What you’ll get
The amount you can get depends on your eligibility.
You could get either:
- £139.58 a week or 90% of your average weekly earnings (whichever is less) for up to 39 weeks, or
- £27 a week for up to 14 weeks
You can claim Maternity Allowance once you’ve been pregnant for 26 weeks. Payments can start 11 weeks before your baby is due.
How you’re paid
All benefits, pensions and allowances are paid into an account, such as a bank account.
- Maternity Allowance is paid every 2 or 4 weeks
Effect on benefits or tax credits
Maternity Allowance won’t affect you tax credits but it will affect how much you get for:
- Employment and Support Allowance
- Carer's Allowance
- Housing Benefit/Rate Relief
- Income Support
- Bereavement benefits
- Jobseeker's Allowance – this will stop if you get Maternity Allowance
You might get Maternity Allowance for 39 weeks if one of the following applies:
- you're employed, but you can’t get Statutory Maternity Pay
- you’re self-employed and pay Class 2 National Insurance (including Voluntary National Insurance) for at least 13 of the 66 weeks before your baby’s due - the amount of Maternity Allowance you get depends on how much Class 2 National Insurance you’ve paid
- you have recently stopped working
In the 66 weeks before your baby’s due, you must also have been:
- employed or self-employed for at least 26 weeks
- earning (or classed as earning) at least £30 a week over any 13-week period – the weeks don’t have to be together.
You may still qualify if you’ve recently stopped working. It doesn’t matter if you had different jobs or periods of unemployment.
Use the maternity entitlement calculator to check your eligibility.
Maternity Allowance for 14 weeks
You might get Maternity Allowance for 14 weeks if for at least 26 weeks in the 66 weeks before your baby is due:
- you’re married or in a civil partnership
- you’re not employed or self-employed
- you take part in the business of your self-employed spouse or civil partner
- the work you do is for the business and unpaid
- your spouse or civil partner is registered as self-employed with HMRC and should pay Class 2 National Insurance
- your spouse or civil partner is working as self-employed person
- you’re not eligible for Statutory Maternity Pay or the higher amount of Maternity Allowance (for the same pregnancy)
If you haven’t paid enough Class 2 National Insurance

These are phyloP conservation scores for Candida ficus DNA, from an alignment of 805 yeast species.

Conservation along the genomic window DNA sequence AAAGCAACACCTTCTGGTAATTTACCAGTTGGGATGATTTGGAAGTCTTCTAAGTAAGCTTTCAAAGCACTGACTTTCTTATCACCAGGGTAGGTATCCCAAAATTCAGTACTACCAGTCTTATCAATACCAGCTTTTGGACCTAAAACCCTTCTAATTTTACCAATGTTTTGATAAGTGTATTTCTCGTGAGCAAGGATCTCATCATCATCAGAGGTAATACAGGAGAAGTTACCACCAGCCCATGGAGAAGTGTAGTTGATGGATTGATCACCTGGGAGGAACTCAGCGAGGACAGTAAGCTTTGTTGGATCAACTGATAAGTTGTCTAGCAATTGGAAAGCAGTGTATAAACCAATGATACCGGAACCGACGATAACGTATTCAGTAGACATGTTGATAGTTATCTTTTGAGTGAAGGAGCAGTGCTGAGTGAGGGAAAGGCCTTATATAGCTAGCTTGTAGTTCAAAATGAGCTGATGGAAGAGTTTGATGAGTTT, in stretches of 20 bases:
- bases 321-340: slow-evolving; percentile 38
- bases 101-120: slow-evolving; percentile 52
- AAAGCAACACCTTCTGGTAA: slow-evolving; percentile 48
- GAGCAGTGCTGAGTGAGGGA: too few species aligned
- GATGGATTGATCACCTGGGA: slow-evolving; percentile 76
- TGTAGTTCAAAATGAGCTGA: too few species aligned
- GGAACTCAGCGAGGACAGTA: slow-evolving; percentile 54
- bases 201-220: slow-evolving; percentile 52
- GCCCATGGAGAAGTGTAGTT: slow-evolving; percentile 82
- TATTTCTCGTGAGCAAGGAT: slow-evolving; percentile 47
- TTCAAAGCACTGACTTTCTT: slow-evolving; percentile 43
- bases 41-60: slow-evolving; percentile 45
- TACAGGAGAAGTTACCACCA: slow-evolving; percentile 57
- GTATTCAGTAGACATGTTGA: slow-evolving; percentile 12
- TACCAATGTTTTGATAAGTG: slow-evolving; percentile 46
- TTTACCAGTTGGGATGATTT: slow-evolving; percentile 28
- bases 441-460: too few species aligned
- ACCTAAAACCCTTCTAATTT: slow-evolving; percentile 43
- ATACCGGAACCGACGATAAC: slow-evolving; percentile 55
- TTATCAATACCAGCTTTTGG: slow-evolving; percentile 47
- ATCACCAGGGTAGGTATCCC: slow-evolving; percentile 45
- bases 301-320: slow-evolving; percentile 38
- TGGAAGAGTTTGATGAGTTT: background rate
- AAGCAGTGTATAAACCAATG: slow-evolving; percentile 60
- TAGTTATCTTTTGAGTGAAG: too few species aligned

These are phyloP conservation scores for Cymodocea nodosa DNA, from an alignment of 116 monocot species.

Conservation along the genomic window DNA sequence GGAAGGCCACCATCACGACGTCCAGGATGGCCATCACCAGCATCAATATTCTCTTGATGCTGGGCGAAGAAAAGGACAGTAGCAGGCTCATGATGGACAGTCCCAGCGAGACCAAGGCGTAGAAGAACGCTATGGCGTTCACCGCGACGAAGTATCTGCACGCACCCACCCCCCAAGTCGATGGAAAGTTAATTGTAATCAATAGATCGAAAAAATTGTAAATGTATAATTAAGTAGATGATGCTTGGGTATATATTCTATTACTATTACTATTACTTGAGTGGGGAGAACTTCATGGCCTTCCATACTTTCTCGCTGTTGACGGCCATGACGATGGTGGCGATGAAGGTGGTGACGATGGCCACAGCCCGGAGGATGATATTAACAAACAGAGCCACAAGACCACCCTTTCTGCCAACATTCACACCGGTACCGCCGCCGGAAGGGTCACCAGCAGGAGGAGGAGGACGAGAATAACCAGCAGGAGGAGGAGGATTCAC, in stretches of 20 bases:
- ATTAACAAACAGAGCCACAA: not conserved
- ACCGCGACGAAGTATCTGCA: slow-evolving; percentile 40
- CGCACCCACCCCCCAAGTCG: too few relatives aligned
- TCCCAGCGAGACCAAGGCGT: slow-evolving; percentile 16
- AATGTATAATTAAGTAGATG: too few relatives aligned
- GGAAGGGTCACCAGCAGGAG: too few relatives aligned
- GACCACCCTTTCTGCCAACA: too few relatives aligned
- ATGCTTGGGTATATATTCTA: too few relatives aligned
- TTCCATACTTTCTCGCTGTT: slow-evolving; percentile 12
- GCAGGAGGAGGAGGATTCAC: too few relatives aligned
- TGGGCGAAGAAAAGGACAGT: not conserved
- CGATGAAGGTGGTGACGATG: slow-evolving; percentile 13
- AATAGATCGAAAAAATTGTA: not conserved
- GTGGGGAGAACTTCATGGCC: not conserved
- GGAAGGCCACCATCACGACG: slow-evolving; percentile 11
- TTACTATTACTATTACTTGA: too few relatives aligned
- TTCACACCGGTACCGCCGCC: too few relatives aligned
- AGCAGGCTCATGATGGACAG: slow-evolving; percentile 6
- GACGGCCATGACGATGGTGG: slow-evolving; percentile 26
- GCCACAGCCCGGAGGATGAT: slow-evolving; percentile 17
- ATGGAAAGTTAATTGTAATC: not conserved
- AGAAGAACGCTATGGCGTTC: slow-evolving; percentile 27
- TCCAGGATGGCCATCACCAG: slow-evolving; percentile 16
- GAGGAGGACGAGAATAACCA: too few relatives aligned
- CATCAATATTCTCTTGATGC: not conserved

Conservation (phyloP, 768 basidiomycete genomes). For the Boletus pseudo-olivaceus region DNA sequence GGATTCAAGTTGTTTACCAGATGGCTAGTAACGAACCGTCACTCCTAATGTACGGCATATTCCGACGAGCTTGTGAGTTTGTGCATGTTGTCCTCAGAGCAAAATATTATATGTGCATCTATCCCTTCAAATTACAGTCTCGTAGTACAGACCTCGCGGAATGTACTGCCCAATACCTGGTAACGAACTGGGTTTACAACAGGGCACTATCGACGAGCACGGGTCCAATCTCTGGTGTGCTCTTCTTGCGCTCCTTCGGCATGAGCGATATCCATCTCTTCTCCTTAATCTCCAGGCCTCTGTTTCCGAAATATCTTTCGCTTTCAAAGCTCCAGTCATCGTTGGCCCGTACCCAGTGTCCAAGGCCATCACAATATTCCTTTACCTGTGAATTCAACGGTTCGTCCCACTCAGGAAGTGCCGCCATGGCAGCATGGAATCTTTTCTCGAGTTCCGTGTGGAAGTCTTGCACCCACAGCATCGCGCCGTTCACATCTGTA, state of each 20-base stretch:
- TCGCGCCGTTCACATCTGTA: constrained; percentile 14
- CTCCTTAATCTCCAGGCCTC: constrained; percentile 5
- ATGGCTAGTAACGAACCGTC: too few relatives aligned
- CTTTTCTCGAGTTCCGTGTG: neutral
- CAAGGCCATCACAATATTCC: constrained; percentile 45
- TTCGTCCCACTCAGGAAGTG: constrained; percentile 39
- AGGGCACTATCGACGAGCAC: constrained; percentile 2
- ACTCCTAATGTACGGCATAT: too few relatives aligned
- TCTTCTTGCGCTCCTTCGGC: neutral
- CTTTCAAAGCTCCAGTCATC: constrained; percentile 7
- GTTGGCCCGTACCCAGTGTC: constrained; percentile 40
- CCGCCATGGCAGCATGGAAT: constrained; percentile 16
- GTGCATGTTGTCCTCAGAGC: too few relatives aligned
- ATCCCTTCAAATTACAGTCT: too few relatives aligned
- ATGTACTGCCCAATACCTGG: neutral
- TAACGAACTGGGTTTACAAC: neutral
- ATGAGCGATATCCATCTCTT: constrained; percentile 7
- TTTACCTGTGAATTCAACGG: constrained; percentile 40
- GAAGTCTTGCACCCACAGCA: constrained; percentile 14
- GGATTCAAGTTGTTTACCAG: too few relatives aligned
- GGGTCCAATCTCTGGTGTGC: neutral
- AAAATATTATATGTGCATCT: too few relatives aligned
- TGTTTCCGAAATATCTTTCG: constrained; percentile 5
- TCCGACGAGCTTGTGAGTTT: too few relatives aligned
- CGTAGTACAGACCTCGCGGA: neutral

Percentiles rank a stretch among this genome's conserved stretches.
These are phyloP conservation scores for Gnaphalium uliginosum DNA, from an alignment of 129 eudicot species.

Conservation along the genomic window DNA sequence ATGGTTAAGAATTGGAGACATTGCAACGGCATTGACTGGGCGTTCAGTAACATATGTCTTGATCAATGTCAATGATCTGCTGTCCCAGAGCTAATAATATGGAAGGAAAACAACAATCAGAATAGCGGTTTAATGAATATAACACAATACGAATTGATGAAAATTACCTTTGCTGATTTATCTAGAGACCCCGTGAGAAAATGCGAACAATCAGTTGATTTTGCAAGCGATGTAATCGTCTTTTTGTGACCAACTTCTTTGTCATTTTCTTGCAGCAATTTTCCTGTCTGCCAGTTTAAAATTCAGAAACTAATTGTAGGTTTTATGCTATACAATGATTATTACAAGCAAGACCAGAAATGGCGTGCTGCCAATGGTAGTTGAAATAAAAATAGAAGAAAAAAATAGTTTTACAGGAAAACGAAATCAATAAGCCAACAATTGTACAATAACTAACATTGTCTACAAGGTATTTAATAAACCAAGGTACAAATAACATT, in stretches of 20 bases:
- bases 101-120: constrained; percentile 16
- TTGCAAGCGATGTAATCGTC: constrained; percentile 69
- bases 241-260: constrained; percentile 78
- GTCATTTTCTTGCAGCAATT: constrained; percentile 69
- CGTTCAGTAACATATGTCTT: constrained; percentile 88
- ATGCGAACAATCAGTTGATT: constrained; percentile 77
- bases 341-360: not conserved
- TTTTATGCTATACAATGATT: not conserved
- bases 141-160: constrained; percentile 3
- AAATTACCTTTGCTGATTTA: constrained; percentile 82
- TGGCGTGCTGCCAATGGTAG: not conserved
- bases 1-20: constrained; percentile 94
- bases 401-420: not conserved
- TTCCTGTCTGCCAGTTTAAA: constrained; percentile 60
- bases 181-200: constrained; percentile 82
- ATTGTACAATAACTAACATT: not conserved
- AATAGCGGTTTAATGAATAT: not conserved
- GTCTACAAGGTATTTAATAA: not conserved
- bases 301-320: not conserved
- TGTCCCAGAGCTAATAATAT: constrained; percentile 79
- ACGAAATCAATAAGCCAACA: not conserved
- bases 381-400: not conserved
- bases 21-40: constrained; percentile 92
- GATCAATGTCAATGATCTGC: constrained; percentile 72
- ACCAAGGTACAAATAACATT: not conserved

We will check if you’ve paid enough Class 2 National Insurance to qualify for Maternity Allowance when you make your claim.
If you haven’t (eg because you’re self-employed and haven’t filed your Self Assessment tax return yet), we will write to you to let you know.
If you lose the baby
You may still qualify if the baby is either:
- stillborn from the start of the 24th week of pregnancy
- born alive at any point during the pregnancy
How to claim
You can claim Maternity Allowance as soon as you've been pregnant for 26 weeks. To get a claim form (Form MA1) you can call the Social Security Agency on 028 9082 3318 or download one and print it off and send it to the address on the form.
You'll need to provide
- proof of your income for example original payslips, Small Earnings Exception certificate (if applicable for the 2014 to 2015 tax year)
- proof of the baby’s due date such as a letter from the doctor or midwife, or your MATB1 certificate
- your SMP1 form but only if you were refused Statutory Maternity Pay by your employer
- you may need to give more information about your partner’s self-employed business and what you do if you are applying for Maternity Allowance for 14 weeks
For more information contact the Social Security Agency.
- Download claim form - Maternity Allowance MA1
- Maternity Allowance notes
- Maternity Allowance Test Period table from 2013 to 2017
- Social Security Agency
Important: The date the claim form is received in a Social Security Agency office is the date we can consider payment from - not the date you downloaded the claim form.
What if your circumstances change?
It's important you tell Incapacity Benefits Branch if your circumstances change as this can effect how much you get. For example, if you go back to work..
How to appeal
If you're refused Maternity Allowance or if you have any queries about your payment, you can ask Maternity Allowance Branch to look again at their decision.
If you're still unhappy with the outcome, you can appeal.